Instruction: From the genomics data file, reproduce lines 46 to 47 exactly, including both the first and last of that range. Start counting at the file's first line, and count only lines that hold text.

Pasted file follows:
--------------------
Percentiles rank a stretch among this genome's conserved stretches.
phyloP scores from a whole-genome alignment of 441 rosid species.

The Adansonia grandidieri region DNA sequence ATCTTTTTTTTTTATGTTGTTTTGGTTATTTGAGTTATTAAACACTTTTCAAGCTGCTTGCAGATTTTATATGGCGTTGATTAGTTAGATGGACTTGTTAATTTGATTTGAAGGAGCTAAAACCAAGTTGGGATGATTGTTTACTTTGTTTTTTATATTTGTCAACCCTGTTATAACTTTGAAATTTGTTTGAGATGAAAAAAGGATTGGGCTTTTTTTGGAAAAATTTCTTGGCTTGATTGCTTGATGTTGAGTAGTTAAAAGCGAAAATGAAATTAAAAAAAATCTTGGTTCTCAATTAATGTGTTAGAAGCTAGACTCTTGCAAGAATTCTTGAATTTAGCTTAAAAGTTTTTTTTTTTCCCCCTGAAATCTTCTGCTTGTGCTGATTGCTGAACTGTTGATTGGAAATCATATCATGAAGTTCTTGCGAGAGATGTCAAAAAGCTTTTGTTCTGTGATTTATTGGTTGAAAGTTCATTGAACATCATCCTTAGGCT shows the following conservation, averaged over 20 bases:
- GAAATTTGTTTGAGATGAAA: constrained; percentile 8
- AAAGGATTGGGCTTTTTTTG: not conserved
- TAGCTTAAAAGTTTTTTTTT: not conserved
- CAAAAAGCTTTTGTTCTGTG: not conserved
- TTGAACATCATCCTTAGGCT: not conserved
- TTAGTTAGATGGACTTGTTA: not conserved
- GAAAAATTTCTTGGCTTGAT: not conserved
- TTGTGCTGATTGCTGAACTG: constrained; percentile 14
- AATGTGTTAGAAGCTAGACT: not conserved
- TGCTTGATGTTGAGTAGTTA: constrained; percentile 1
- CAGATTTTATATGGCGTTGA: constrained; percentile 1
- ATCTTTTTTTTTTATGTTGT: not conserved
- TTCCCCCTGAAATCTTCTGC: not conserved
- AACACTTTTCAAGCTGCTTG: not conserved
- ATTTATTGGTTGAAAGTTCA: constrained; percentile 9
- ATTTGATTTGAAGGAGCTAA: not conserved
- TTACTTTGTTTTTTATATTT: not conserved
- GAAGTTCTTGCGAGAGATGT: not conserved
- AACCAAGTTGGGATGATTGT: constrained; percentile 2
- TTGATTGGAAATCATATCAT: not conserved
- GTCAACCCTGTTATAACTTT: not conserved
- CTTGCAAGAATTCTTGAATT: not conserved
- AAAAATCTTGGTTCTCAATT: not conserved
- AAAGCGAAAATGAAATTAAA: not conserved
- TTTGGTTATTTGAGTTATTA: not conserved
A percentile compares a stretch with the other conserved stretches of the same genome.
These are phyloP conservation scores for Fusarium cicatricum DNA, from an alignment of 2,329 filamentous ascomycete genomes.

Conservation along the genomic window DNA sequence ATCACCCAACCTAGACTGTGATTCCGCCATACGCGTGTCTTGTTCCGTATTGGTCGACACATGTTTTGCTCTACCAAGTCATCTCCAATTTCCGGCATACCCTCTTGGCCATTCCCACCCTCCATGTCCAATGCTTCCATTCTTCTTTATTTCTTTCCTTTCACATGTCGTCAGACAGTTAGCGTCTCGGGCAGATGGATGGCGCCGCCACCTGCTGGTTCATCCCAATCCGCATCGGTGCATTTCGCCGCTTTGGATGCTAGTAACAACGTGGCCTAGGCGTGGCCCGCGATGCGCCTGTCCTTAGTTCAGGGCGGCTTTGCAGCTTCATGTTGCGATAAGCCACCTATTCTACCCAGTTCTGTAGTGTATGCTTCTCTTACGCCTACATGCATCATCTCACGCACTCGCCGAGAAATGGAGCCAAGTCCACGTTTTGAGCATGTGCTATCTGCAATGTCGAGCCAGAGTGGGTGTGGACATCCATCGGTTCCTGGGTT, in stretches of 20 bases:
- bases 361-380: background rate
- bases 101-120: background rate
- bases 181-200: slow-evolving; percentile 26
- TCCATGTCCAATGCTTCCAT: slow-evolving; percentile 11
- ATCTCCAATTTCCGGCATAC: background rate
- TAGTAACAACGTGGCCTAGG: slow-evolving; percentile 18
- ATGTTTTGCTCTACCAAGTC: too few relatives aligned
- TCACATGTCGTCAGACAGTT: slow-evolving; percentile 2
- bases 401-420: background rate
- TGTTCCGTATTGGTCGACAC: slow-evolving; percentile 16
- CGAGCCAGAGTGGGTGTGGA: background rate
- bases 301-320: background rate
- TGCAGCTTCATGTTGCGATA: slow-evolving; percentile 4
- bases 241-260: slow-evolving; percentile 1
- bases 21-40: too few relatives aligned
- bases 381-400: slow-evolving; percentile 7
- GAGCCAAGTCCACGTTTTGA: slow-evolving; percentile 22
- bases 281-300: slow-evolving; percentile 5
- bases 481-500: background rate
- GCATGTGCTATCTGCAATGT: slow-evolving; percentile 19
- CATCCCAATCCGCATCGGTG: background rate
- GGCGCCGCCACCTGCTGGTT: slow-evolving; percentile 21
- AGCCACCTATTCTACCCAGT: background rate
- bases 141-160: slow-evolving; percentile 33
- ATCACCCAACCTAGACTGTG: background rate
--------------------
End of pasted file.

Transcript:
- bases 21-40: too few relatives aligned
- bases 381-400: slow-evolving; percentile 7